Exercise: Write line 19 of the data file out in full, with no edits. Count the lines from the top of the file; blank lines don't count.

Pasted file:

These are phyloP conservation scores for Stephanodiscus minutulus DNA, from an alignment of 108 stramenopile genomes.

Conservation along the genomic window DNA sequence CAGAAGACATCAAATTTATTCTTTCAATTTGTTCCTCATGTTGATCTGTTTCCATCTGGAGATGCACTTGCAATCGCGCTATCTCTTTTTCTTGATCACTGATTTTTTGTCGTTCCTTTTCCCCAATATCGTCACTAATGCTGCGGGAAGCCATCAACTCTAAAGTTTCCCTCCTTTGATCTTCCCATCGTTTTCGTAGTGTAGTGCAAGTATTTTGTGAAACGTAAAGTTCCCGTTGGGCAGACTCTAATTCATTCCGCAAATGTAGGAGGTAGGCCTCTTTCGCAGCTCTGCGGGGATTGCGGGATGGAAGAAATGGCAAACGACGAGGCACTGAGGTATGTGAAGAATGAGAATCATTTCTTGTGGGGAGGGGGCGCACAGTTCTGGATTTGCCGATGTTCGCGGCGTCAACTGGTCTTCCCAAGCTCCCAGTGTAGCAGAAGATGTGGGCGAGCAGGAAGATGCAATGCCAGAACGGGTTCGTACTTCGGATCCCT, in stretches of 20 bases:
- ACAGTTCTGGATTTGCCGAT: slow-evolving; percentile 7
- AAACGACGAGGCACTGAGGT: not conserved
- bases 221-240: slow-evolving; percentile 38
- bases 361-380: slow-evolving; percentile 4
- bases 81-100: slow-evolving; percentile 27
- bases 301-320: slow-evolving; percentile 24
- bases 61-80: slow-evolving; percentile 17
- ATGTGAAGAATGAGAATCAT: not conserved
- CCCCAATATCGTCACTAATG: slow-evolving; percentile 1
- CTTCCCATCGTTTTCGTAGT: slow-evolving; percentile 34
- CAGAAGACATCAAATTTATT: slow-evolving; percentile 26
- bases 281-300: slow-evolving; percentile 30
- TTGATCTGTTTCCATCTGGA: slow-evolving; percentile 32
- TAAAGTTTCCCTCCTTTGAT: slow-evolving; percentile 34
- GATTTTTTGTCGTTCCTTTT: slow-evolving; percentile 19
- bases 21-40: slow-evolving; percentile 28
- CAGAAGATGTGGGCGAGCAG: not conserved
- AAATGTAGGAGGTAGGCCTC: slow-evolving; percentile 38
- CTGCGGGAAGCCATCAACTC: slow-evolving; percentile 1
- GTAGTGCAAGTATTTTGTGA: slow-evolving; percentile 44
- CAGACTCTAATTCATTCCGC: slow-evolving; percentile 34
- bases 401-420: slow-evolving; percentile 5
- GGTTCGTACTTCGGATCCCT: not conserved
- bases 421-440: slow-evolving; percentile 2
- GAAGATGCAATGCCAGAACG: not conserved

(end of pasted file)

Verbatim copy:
- CAGAAGATGTGGGCGAGCAG: not conserved